The essence of a spot welder is nothing more than a microwave oven transformer rewound to produce low voltage and high current instead of vice-versa. Some people control the pulse-length during the weld with nothing more than their bare hands, while others feel that it’s better implemented with a 555 timer circuit. [Jim]’s version uses a NodeMCU board, which is desperately overkill, but it was on his desk at the time. His comments in GitHub about coding in Lua are all too familiar — how do arrays work again?
Using the fancier microcontroller means that he can do fancy things, like double-pulse welding and so on. He’s not even touching the WiFi features, but whatever. The OLED and rotary encoder system are sweet, but the star of the show here is the 3D printed case, complete with soft parts where [Jim]’s hand rests when he’s using the welder. It looks like he could have bought this thing.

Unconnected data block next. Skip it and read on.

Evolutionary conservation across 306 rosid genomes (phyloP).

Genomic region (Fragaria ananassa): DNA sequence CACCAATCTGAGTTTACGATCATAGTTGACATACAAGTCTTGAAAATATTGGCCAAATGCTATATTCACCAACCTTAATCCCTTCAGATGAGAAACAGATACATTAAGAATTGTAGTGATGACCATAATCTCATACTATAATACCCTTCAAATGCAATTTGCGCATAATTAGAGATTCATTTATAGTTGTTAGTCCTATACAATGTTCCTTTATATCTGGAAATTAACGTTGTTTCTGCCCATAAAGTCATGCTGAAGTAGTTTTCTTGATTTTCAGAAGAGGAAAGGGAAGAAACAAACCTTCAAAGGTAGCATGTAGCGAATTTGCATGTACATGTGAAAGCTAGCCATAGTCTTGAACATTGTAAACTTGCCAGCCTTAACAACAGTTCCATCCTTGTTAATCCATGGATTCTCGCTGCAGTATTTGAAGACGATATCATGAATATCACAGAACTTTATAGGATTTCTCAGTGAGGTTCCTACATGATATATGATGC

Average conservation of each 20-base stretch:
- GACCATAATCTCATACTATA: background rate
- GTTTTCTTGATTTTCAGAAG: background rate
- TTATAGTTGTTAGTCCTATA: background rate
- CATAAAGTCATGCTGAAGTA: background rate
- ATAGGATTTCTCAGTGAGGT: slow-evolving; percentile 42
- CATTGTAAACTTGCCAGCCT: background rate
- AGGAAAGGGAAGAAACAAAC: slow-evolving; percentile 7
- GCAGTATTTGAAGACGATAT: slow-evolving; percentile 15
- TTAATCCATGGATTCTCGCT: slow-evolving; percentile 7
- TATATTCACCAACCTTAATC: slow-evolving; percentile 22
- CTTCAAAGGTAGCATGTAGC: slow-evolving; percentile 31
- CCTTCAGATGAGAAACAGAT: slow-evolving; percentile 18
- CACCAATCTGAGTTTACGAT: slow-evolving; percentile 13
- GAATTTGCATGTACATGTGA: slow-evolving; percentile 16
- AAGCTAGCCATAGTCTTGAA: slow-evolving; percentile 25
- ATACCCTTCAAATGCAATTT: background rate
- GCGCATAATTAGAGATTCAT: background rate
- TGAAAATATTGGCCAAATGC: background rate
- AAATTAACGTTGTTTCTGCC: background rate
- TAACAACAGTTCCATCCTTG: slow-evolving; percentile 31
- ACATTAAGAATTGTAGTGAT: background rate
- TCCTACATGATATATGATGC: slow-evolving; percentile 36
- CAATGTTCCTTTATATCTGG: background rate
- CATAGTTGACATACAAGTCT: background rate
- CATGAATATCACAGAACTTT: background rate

The videos leave no stone unturned in documenting this project. If you’ve got the time, check them out. Highlights include an overview in Part 1, blowing out an SSR and case design in Part 2, smoking wood and a large battery pack time-lapse in part 3. There’s a bonus video going into detail about the electrodes.
Can’t get enough spot welders? We’ve posted too many to list. So to amuse you, we went looking for the earliest spot-welder post on Hackaday. This one from 2005 seems to be the first, but it’s got dead links and no details. Boo bitrot. This spot welder from 2009 is a beauty. Find a better, earlier one? Let us know in the comments below.